miércoles, 28 de julio de 2010

Harsh reality

The image above shows one of the irrigation basins in Las Martelas, a fairly nondescript, semi-urban area on the outskirts of Los Llanos.

A pair of Moorhens (Gallinula chloropus) have established themselves in this particular pond and have already had three broods this year, consisting of 6, 5 and 3 chicks respectively. Given the relatively good habitat, compared to certain other locations where the species attempts to breed, it has always baffled me that none of the offspring so far observed have ever survived.

The two domestic ducks in the next photo also inhabit this artificial pond on a more or less permanent basis. I assume they are Mallard x Muscovy hybrids (Anas platyrhynchos x Cairina moschata). Surprisingly, both birds can fly well, despite their large size, and they move around neighbouring basins freely.
On July 25th, partly concealed among the bushes, I was busy taking pictures of an adult Moorhen as it carefully passed tasty morsels to one of its three chicks.
It was a scene I had witnessed many times before, in which each of the progenitors takes charge of feeding one or more of the hatchlings. However, despite appropriate parental care, only one, or at most two chicks tend to survive per brood of 5-6, if any at all.

As outlined in two 2009 posts, among the possible causes for this relatively low survival-rate could be the drastically varying water-levels dictated by irrigation requirements - which destroy nests and render cover untenable - together with predation by rats, cats, herons and even kestrels, or perhaps simply the limited food resources in the basins themselves.

Whatever the case, during this particular photography session, another explanation for the hatchlings' high mortality was unveiled, and I was totally unprepared for the ensuing events...

Despite the rather blurred images - my ISO and shutter speeds were set for the placid, previous scene - the violence of this sudden attack by the smaller of the two domestic ducks, and the Moorhen's desperate attempt to rescue its helpless chick, can be fully appreciated.

A few minutes later, as if nothing had happened, the adult Moorhen resumed its parental duties. The remaining chick seemed to sense imminent danger, for as soon as the parent momentarily averted its head, the hybrid duck rushed in and grabbed itself another meal...

This gruesome sequence depicts an unexpected behavioural trait of what are, in most people's minds, docile water fowl, and it came as a sharp reminder of the often harsh reality of nature.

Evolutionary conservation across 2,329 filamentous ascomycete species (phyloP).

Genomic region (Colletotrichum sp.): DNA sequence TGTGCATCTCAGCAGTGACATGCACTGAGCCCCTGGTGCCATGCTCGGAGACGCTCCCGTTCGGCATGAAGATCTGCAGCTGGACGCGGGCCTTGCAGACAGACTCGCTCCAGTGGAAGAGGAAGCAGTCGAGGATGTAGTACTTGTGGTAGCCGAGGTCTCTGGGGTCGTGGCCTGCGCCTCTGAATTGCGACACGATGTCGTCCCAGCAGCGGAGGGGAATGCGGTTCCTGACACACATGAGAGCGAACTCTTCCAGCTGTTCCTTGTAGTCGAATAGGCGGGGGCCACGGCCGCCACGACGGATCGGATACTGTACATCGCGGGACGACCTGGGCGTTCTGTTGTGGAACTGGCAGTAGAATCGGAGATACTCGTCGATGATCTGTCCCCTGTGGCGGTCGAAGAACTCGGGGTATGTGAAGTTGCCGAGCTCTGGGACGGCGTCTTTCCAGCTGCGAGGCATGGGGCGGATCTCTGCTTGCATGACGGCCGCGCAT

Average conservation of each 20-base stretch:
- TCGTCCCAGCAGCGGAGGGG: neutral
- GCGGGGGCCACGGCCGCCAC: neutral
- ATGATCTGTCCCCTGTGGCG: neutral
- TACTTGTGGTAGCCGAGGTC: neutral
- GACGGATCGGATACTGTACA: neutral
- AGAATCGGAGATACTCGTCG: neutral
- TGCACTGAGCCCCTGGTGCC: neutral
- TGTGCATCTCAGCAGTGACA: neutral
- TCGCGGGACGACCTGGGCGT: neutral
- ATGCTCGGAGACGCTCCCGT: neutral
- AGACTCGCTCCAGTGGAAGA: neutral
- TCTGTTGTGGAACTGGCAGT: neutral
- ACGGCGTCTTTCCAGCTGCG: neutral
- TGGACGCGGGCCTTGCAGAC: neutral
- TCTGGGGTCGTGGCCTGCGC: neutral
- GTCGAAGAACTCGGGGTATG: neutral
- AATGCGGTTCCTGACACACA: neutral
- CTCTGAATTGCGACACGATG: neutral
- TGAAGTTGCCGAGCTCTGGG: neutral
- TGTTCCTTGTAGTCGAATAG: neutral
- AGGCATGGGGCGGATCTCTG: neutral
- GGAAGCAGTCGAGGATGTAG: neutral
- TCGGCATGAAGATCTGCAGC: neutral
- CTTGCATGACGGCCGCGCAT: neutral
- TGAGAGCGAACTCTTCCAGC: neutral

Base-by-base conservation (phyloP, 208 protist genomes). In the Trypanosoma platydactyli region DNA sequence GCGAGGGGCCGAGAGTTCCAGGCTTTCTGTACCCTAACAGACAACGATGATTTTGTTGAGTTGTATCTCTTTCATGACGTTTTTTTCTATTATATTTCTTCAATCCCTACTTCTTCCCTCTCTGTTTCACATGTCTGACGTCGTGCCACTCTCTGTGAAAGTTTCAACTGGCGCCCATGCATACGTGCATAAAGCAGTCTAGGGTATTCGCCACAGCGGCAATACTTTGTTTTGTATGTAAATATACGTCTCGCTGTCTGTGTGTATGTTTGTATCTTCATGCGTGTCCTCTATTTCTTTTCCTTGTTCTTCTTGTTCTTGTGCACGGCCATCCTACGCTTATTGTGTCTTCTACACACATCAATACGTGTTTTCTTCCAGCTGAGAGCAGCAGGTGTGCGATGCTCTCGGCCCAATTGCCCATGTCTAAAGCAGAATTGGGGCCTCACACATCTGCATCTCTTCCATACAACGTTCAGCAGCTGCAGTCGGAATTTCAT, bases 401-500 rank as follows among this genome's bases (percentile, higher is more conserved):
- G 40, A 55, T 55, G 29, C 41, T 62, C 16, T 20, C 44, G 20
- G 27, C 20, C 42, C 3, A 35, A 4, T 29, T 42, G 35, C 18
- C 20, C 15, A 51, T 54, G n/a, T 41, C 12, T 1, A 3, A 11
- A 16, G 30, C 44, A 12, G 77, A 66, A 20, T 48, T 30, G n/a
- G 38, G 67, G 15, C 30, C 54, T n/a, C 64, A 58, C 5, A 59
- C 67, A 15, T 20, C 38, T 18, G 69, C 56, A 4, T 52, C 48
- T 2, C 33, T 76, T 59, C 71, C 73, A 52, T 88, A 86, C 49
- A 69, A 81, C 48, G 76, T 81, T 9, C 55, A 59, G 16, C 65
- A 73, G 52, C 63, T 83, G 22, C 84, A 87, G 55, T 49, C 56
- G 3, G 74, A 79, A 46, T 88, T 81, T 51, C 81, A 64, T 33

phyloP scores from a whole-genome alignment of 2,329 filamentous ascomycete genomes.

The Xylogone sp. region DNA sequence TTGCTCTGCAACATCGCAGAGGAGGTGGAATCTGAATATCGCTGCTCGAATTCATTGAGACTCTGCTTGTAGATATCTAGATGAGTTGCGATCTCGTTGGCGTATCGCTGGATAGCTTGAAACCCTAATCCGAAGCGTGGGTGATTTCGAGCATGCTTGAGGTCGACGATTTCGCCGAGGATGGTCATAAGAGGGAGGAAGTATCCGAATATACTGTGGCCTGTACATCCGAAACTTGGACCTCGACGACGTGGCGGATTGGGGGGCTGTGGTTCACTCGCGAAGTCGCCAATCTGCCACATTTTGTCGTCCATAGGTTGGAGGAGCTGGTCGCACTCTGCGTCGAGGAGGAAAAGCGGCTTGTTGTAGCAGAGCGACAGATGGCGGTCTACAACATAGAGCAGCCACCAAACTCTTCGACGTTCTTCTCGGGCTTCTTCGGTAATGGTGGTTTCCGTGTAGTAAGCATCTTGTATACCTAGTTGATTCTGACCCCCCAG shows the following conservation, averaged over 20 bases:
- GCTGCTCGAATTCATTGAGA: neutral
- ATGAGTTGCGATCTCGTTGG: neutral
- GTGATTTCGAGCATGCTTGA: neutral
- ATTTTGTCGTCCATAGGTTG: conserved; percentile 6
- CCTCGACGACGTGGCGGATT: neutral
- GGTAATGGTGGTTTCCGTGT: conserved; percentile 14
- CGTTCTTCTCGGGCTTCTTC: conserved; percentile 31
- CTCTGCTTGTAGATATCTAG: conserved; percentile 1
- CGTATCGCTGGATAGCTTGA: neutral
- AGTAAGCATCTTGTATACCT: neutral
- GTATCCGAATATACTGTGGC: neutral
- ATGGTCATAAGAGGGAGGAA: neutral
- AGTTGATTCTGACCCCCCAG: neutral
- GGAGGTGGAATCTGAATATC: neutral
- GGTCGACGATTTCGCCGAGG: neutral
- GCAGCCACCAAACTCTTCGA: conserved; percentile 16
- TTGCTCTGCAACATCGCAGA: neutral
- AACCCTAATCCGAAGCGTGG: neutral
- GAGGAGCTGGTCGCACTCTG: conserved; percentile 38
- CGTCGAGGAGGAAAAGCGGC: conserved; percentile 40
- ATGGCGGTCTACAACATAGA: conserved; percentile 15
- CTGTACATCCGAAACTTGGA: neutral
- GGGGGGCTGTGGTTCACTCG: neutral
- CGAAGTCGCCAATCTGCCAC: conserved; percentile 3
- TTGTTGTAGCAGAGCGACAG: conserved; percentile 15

It can only be hoped that numbers of this particular duck variety never increase to the point where they pose a serious threat to the island's small nesting Moorhen population.

domingo, 25 de julio de 2010

Squacco Heron (Ardeola ralloides) - Late July 2010

This is my second encounter with the Squacco Heron (Ardeola ralloides) on La Palma. From May to August 2009, one - occasionally two - birds were regularly seen at the same irrigation basins in Tazacorte where the present bird was photographed.

The species is described as a "rare and irregular passage migrant, recorded from all main islands except El Hierro", in Birds of the Atlantic Islands (Tony Clarke, Helm).

Regarding other Ardeidae on the Canaries, the Little Bittern (Ixobrychus minutus) bred on Tenerife in 1997, and possibly sparodically since then; the Night Heron (Nycticorax nycticorax) bred on Gran Canaria in 2008 and is a regular breeder on Tenerife; the Cattle Egret (Bubulcus ibis) has a nesting colony on Lanzarote, and the Little Egret (Egretta garzetta) also breeds there, as well as on Tenerife.

In the case of La Palma, only the Grey Heron (Ardea cinerea) and the Little Egret are seen all year round, although no evidence of either species breeding has come to light (Atlas de las Aves Nidificantes en el Archipiélago Canario, Ed. J. A. Lorenzo).
Above, the Squacco Heron uses its long, flexible neck and dagger-like bill to seize prey from a perch located some distance above the surface.
This particular basin is full of frogs: here the bird relishes a large tadpole.
When not foraging from overhanging branches, the heron stalks its prey in the water...